She placed a file in front of Conor on the desk. “Mr. Dolan, this is a rather unusual situation for us as we don’t normally admit criminal court defendants, especially not those charged with serious crimes. Still, this is an exceptional case. We won’t presume, of course, to become involved in Miss Finley’s defense but will be willing to assist so far as we’re able should you desire. We’re always pressed for resources, but we do have a dedicated reserve of professionals to call on. We’ve put together Nellie’s history as best we could through records and interviews. Nellie doesn’t talk much herself. Everything will be available to you should you decide to represent her. You may examine the file in this room now, of course.”
Conor cradled his homburg in the stark, wooden chair. “Thank you, Miss Potter, but I would appreciate anything you could tell me about the girl herself to begin with.”
You got facts out of a file, but sometimes impressions and opinions could be equally important. He had learned that much in his brief career. Miss Potter, after all, was a trained observer and social worker, not just some do-gooder handing out meals on a street corner.
“We prefer to call our residents by their names, Mr. Dolan; however, I understand you’re unfamiliar with our particular quirks here.” Her voice was mellow and friendly. She seemed like a nice person, and he was comfortable in her presence. He sensed his question weighed on her. “Of course, Miss Potter,” he said.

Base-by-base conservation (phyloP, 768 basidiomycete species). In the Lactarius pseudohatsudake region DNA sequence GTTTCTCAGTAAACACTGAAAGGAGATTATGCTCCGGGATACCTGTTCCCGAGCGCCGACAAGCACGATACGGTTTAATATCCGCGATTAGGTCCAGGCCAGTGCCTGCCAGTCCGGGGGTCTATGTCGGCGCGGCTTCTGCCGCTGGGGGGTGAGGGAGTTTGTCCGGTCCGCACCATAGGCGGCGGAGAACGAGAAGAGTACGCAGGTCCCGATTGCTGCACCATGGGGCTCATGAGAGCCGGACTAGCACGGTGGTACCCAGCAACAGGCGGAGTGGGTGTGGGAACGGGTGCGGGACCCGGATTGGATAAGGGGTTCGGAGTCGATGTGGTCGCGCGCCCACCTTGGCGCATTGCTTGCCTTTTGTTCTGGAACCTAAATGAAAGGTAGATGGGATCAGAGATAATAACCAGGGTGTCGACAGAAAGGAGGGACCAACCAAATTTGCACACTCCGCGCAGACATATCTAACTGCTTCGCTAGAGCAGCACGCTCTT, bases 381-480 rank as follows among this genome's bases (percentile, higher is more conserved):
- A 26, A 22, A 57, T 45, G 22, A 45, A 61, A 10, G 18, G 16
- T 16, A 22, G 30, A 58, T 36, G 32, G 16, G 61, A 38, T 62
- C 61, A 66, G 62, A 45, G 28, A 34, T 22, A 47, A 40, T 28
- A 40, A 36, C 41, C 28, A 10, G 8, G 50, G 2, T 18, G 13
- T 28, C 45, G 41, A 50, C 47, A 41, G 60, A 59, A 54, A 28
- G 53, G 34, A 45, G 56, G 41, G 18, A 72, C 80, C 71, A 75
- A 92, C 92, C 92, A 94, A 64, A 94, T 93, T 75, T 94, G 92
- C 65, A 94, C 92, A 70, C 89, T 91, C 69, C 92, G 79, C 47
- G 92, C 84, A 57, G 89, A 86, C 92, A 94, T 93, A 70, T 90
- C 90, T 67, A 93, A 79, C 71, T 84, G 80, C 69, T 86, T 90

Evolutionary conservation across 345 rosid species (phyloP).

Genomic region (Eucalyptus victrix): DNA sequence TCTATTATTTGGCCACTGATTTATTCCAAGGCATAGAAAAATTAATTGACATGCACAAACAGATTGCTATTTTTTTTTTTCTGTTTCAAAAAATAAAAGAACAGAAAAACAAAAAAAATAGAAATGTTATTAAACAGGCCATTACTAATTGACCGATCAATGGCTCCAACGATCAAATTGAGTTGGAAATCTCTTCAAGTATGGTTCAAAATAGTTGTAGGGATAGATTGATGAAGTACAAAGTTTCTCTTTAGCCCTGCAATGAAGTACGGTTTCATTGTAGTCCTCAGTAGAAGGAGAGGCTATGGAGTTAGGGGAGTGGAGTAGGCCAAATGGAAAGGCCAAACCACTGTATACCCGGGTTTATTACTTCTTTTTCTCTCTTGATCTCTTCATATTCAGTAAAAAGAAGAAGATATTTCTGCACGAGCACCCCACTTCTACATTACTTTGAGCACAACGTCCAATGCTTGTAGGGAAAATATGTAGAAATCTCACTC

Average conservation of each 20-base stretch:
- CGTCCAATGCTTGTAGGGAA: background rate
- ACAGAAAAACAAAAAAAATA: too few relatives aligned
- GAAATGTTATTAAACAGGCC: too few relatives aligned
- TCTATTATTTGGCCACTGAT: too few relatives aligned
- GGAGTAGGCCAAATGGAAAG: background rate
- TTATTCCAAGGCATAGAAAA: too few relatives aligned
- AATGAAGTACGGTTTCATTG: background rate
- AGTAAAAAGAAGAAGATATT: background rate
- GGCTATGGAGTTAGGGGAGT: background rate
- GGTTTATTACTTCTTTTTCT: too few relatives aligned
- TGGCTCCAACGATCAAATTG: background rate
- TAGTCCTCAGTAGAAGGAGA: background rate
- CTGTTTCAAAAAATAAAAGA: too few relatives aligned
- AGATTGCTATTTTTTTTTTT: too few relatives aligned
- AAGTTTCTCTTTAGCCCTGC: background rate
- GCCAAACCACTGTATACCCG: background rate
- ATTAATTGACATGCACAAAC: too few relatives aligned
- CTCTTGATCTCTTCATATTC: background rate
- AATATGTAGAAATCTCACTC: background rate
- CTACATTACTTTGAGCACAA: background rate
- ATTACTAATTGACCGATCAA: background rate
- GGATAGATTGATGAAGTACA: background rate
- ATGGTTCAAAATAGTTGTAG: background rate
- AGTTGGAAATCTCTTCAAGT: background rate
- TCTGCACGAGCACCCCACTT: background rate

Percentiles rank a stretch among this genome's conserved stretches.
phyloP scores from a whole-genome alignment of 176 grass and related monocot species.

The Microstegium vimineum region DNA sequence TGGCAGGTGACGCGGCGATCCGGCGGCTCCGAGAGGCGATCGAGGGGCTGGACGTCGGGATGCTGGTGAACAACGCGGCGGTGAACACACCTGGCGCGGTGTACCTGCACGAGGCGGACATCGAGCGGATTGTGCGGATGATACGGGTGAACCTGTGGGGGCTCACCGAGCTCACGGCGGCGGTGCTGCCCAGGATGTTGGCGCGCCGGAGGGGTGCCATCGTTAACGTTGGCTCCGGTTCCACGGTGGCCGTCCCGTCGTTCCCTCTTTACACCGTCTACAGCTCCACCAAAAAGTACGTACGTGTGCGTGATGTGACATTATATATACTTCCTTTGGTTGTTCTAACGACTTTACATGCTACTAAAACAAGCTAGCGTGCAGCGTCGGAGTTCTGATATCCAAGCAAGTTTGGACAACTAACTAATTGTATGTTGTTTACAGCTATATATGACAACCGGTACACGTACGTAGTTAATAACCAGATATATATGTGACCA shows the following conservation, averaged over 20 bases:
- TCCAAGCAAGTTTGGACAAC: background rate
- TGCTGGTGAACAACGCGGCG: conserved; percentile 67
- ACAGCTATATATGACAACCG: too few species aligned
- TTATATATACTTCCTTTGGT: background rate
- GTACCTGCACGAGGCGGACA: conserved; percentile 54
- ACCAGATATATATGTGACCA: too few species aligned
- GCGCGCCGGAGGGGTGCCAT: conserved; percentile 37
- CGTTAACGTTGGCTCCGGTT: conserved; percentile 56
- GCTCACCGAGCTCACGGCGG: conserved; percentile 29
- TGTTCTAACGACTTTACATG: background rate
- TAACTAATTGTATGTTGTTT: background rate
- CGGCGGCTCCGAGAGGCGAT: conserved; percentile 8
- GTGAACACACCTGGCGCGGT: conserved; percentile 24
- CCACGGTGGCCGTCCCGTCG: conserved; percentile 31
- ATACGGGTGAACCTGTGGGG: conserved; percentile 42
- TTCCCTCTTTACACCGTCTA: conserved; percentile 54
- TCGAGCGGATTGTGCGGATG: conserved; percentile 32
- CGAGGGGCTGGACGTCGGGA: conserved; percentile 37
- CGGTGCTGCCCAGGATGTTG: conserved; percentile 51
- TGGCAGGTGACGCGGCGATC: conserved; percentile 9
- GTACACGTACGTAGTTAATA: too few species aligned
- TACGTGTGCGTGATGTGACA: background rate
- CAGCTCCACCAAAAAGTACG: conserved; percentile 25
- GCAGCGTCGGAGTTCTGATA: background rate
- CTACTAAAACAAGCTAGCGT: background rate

The social worker stood and walked over to the window facing Halsted Street. In the background, the street outside teemed with life, commerce, the prancing of working horses, and the clatter of streetcars. A heavyset woman was passing on the sidewalk with a cart of groceries and a small child in tow.
“They don’t all end up like Nellie,” Miss Potter said wistfully. “They’re by and large industrious, hardy people determined to thrive in their adopted country, but…sometimes it all goes wrong for one reason or another, mostly through no fault of their own. I think that was Nellie. She never found help until it was too late, and that, unfortunately, is a common pattern.
“Something terrible happened to that girl, something so horrific that she couldn’t live with it and wanted to save her child from the same fate.” Then Miss Potter seemed to snap back into business mode, turning back to the desk. “I know you’re here to help, so I’ll tell you what little we know. We know she came alone to New York from Queenstown in steerage in 1900. The only identification she carried was her Immigrant Inspection Card. She came here out of shame to make a new life. I get the sense that the human predators from the Levee never got their claws into her. But someone did, Mr. Dolan. Someone certainly did. That’s who I’d be looking for.”
Now I want to know what happened to the girl, Nellie Finley, and why she did what she did. I feel sorry for her for the bad things that happened to her, whatever they were.
Have you been following the rest of the blog tour. Here is the schedule with links in case you want to check out other blogs and the posts there. There are good excerpts to read, if you haven’t been by.
Blog Tour Schedule
January 21 My Vices and Weaknesses
January 23 Celticlady’s Reviews
January 24 So Little time…
January 25 Meryton Press Blog
January 26 From Pemberley to Milton
January 27 Elza Reads
Meryton Press will be giving away one eBook of A Long Way from Clare for each stop on the Blog Tour, for a total of six eBooks. To enter the giveaway, leave a comment below. Tell us what you think about the excerpt or the book. We would love to hear your thoughts. The giveaway is international and will end on the 1st of February at midnight, central time. Good luck to all.
If you want to go ahead and purchase the book, rather than wait to see if you are a winner, here is the Amazon Universal Link.
Thank you for stopping by and supporting Robert W. Smith and his new book, A Long Way from Clare. We hope you have a chance to read it soon and find out what happened to Conor’s brother, Kevin.